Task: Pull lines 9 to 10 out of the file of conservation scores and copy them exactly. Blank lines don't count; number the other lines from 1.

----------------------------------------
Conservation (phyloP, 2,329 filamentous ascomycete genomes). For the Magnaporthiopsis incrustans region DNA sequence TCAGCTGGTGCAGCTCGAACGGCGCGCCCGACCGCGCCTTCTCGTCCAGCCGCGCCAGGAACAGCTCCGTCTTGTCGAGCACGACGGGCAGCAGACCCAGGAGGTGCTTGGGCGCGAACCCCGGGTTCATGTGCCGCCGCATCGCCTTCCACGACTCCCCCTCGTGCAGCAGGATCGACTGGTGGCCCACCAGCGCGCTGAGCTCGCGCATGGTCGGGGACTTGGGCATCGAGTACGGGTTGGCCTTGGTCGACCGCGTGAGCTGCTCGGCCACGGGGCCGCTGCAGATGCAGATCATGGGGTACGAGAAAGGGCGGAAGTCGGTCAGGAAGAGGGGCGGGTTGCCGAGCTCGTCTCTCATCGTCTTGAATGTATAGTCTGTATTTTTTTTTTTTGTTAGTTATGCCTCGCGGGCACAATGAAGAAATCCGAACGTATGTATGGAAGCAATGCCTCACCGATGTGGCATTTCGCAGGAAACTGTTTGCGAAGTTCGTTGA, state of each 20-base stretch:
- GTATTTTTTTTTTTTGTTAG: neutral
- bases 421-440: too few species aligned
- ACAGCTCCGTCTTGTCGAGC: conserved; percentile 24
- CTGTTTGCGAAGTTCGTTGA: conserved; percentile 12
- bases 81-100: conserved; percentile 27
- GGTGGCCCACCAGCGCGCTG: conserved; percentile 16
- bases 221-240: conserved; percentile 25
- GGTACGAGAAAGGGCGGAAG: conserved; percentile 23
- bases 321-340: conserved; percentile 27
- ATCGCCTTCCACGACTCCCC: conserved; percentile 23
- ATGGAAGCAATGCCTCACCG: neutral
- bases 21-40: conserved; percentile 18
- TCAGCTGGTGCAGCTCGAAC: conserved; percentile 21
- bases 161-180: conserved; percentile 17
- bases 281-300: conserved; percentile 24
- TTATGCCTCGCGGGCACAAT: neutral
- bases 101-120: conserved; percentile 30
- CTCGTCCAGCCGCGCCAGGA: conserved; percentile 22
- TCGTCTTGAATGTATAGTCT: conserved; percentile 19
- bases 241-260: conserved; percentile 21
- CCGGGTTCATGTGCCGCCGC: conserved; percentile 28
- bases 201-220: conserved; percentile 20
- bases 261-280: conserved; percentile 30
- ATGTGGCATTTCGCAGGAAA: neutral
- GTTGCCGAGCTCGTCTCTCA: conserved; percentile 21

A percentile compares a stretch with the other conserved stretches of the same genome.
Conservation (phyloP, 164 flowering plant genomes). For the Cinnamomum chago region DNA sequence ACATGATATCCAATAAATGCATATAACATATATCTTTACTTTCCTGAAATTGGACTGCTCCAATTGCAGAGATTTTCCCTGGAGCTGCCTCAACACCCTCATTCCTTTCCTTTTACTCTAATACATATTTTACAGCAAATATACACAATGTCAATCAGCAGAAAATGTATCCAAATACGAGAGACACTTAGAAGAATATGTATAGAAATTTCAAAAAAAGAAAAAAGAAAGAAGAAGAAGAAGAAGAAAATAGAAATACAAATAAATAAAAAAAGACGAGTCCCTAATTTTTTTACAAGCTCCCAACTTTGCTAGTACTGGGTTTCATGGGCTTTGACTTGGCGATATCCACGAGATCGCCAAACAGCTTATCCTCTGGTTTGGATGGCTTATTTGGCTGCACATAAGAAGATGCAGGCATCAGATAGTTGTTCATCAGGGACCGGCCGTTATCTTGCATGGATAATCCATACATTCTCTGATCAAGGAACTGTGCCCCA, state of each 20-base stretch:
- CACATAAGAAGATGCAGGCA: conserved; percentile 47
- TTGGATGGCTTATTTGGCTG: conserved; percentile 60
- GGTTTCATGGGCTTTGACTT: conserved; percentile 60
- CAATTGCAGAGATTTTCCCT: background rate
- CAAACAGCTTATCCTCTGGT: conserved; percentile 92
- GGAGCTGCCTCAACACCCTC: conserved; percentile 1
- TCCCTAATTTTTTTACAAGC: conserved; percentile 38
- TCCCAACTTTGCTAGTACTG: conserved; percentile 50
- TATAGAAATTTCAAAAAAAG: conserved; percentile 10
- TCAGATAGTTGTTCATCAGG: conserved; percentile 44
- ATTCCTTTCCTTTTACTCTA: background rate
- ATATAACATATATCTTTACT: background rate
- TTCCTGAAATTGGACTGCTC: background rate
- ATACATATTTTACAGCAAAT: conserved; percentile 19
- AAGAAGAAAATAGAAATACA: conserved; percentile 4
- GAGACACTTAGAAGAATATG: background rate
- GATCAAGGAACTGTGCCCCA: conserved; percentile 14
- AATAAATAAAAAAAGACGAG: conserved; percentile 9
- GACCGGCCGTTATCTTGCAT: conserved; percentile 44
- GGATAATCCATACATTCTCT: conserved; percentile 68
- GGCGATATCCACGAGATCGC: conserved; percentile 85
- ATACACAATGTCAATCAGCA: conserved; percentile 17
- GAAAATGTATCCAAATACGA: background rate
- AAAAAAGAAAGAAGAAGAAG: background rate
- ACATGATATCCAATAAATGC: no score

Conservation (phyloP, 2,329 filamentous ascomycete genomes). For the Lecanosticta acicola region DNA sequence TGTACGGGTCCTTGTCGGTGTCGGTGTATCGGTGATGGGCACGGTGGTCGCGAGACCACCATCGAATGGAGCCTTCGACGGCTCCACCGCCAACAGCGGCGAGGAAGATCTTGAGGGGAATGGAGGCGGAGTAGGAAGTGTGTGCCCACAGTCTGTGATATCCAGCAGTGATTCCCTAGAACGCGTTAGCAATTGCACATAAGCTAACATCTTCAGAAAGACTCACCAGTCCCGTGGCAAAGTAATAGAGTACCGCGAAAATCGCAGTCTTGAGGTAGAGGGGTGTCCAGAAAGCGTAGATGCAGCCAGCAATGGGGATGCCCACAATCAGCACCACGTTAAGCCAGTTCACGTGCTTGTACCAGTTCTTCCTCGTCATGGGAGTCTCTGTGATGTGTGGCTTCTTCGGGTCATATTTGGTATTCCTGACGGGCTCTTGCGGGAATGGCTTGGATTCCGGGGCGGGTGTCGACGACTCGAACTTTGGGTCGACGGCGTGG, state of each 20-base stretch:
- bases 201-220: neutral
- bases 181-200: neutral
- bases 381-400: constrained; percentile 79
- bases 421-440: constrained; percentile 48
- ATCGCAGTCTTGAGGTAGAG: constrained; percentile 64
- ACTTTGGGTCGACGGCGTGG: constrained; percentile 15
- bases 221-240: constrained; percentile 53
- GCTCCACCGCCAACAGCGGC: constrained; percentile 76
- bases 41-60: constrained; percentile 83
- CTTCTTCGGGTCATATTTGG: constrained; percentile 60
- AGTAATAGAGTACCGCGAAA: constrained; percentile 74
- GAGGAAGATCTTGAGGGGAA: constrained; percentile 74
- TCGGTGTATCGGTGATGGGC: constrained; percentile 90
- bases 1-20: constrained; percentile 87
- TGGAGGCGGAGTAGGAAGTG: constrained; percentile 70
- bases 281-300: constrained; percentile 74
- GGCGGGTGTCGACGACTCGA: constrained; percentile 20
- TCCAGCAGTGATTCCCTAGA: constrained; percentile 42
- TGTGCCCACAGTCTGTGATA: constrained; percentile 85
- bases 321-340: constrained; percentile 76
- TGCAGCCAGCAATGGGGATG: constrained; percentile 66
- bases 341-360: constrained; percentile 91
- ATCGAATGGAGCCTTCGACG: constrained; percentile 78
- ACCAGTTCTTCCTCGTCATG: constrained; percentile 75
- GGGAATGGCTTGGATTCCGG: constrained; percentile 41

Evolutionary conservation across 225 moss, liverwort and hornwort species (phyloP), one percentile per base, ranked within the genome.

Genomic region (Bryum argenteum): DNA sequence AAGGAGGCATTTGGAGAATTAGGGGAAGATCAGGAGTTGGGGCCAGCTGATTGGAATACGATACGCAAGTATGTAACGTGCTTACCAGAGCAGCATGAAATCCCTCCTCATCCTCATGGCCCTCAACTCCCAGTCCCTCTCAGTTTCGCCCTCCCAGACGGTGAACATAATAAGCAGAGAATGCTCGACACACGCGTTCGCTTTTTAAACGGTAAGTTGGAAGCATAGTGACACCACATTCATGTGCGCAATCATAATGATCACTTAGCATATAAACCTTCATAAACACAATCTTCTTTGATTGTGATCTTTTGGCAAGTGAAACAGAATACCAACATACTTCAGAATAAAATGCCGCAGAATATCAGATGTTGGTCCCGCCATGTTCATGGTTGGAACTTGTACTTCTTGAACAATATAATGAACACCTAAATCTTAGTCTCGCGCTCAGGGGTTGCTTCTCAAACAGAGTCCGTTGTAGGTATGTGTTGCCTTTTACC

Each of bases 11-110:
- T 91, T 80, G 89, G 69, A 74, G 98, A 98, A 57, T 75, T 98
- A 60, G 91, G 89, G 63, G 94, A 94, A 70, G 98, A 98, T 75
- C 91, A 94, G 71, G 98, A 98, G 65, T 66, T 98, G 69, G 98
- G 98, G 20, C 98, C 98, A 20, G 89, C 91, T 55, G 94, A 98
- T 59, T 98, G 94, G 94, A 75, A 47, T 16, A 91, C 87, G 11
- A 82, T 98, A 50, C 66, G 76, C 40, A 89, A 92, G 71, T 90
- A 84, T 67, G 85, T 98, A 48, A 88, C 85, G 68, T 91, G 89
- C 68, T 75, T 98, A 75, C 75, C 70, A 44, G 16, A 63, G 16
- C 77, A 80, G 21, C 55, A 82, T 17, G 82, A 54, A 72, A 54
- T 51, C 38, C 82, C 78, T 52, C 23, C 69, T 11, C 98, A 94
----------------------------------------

- GGTACGAGAAAGGGCGGAAG: conserved; percentile 23
- bases 321-340: conserved; percentile 27